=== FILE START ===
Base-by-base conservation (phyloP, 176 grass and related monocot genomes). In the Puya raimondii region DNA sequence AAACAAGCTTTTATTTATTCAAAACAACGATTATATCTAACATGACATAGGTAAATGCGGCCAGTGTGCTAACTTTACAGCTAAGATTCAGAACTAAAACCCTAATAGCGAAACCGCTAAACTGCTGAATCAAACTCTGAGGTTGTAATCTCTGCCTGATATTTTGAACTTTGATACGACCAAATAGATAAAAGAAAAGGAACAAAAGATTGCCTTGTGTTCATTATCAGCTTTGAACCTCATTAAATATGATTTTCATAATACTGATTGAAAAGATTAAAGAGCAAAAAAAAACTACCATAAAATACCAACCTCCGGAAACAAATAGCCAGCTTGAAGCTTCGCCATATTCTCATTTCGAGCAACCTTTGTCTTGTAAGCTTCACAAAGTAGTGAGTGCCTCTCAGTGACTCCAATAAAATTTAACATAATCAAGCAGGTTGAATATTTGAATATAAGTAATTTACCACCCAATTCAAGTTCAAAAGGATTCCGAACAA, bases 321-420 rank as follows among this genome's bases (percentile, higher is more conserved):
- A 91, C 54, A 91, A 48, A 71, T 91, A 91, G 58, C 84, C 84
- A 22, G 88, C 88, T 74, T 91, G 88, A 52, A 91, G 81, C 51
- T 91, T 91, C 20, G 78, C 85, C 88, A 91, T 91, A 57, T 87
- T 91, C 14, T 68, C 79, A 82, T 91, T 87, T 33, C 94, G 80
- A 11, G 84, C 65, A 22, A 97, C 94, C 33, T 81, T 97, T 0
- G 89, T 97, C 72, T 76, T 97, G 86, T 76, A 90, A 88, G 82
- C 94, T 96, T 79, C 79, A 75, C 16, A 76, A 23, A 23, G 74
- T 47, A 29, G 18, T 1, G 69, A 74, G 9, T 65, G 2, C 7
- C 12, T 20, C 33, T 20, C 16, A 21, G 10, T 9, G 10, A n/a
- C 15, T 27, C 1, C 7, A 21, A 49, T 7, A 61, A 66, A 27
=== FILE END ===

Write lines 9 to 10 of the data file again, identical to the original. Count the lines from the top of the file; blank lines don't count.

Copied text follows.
- T 47, A 29, G 18, T 1, G 69, A 74, G 9, T 65, G 2, C 7
- C 12, T 20, C 33, T 20, C 16, A 21, G 10, T 9, G 10, A n/a